Answering my own question is a no-brainer, and it gets a resounding Yes. Completely different from today’s game in many ways, some changes are for the better, others are the complete opposite. I would like to provide some personal details.
I was born on 15 July 1938 in Mill Road Hospital, Everton, a stone’s throw from our home address of 75 Everton Road.
I made my debut in the 'Boy's Pen academy' in the 1948-49 season but, unlike many, I can't recall the opposition or any details. I didn't attend every game in the first couple of seasons, but I do recall seeing Ted Sagar, Jack Hedley, Gordon Dugdale, Peter Farrell, Jimmy McIntosh and Tommy Eglington. It's likely that I saw TG Jones, and "Wee Alex" Stevenson, but I honestly can't claim that I did.
I have compiled a list of notable events that have occurred in my time of witnessing the vagaries of football.
- Notts County, with Tommy Lawton rampant, scored 76 goals in 25 matches, including putting 9 past Ipswich, hitting another 9 against Exeter (6 of them in 12 minutes) and hammering 11 against Newport.
- Derby County broke the British transfer record when they bought Johnny Morris from Manchester United for £24,500 in March.
- Joe Mercer scored his first own goal in 18 years when Arsenal lost to Newcastle United in May.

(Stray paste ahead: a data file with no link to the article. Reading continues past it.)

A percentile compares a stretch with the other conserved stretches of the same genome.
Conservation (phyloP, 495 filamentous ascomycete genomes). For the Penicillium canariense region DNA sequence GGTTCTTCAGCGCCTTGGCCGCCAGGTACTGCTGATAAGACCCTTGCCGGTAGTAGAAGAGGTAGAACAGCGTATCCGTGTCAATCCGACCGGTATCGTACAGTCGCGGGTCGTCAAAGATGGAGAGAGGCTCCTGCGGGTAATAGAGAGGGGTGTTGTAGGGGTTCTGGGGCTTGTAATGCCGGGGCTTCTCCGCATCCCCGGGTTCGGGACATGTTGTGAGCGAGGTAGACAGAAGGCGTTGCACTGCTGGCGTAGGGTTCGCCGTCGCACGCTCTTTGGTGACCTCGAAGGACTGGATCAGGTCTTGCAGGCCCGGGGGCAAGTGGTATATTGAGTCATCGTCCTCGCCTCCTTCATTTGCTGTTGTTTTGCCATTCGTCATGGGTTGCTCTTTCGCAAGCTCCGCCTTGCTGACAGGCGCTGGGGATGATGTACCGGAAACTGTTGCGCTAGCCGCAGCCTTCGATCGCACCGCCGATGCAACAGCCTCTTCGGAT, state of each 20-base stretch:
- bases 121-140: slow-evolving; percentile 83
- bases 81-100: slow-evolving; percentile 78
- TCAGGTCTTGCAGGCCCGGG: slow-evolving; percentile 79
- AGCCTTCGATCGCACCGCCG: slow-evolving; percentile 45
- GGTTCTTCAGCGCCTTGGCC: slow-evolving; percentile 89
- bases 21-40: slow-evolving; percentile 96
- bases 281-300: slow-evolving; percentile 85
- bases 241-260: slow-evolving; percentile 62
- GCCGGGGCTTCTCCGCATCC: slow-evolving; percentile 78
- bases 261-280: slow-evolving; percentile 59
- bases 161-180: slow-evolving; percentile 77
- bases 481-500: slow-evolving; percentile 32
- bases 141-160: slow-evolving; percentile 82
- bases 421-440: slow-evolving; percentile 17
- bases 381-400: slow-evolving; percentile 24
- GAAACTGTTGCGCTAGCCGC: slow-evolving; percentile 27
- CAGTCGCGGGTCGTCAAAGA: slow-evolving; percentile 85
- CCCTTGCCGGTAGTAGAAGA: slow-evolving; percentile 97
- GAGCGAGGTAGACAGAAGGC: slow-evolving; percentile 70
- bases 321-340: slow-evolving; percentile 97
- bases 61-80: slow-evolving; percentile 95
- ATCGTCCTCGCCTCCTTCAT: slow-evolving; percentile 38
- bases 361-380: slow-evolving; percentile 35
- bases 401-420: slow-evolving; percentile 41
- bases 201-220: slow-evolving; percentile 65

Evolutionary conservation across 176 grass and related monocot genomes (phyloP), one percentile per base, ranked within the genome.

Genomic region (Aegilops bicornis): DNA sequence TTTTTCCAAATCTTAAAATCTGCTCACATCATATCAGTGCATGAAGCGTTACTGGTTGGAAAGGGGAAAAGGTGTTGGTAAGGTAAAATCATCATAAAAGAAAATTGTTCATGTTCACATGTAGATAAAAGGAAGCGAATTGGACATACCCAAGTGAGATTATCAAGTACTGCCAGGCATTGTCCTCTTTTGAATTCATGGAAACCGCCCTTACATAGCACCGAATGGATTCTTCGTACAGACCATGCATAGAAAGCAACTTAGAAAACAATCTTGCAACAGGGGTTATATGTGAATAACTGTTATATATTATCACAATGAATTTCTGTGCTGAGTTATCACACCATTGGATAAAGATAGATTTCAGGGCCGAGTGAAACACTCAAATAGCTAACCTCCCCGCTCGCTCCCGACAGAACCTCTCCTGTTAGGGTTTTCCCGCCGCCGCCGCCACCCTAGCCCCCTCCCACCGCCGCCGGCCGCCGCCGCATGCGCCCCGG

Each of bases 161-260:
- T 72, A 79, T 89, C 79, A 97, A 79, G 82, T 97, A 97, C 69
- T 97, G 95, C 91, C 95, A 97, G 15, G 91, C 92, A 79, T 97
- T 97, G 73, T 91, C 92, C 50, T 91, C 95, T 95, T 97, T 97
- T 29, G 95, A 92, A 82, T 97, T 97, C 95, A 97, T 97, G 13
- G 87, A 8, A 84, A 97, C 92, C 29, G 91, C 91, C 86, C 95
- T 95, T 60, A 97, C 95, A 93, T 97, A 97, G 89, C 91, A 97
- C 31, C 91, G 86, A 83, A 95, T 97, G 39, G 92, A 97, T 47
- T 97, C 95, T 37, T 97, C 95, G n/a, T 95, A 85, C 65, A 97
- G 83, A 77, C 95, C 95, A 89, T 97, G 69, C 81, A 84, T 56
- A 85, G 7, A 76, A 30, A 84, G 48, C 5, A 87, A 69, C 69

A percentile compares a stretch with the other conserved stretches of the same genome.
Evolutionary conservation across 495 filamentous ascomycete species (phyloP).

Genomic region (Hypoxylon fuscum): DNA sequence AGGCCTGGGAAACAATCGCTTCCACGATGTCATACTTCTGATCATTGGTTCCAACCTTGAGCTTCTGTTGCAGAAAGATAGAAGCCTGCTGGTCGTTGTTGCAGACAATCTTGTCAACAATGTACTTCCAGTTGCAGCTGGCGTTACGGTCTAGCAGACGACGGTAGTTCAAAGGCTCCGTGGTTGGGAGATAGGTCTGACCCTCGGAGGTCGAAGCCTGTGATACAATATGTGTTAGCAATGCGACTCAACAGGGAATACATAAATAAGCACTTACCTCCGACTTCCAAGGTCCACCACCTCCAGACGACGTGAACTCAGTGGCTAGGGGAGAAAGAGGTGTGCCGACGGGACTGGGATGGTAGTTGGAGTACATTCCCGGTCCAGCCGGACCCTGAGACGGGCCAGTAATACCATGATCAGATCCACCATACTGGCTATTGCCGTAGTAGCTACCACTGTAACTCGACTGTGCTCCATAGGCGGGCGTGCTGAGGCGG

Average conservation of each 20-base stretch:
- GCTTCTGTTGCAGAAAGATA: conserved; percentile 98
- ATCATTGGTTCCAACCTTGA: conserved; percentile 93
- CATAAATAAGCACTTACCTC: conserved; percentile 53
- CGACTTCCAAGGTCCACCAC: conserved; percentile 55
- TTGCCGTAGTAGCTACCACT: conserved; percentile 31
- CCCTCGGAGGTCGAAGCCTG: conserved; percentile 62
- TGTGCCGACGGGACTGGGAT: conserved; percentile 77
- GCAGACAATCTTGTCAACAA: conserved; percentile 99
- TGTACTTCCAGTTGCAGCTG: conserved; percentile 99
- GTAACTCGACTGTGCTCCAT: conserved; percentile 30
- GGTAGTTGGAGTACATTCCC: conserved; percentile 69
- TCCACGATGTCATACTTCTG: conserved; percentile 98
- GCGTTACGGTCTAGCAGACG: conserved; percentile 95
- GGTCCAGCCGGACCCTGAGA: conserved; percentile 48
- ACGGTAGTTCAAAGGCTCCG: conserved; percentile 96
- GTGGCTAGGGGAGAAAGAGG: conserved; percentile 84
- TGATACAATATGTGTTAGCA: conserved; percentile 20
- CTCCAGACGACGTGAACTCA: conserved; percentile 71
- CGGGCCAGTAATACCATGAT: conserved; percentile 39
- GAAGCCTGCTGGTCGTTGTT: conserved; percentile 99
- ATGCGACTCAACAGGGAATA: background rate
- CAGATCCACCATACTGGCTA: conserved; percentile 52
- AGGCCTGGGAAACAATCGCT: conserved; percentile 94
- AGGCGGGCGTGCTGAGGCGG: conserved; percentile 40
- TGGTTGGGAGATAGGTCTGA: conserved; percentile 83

- The rules were changed to make obstruction an offence.
- A crowd of 30,000 watched a pre-season practise match between Newcastle United's first team and their reserves.
- England lost their first international match to non British opposition when they were beaten by the Republic of Ireland.
- The player's union formed a closed shop, to fight the Football Association and Football League over player's restrictive contracts.
- Neil Franklin, the England and Stoke centre-half was one of several players to walk out on his club and go to Colombia.
- Sheffield Wednesday [1.395] just edged out Sheffield United [1.387] and Southampton [1.333] on goal average, for promotion from the Second Division.
- The League was expanded by four clubs, Colchester United and Gillingham, joining the Third Division South, and Scunthorpe United and Shrewsbury Town joining the Third Division North.
- Leslie Compton became the oldest player to make his debut for England when he played against Wales aged 38 years and 2 months.
- Trials with a new type of ball were scrapped when two of the design went flat in a few minutes during a match in Southampton. However, the FA did sanction the use of white balls which were easier to see in poor light.
- Neil Franklin, the Stoke centre-half, returned from Colombia and was banned for 4 months by the FA for walking out on Stoke.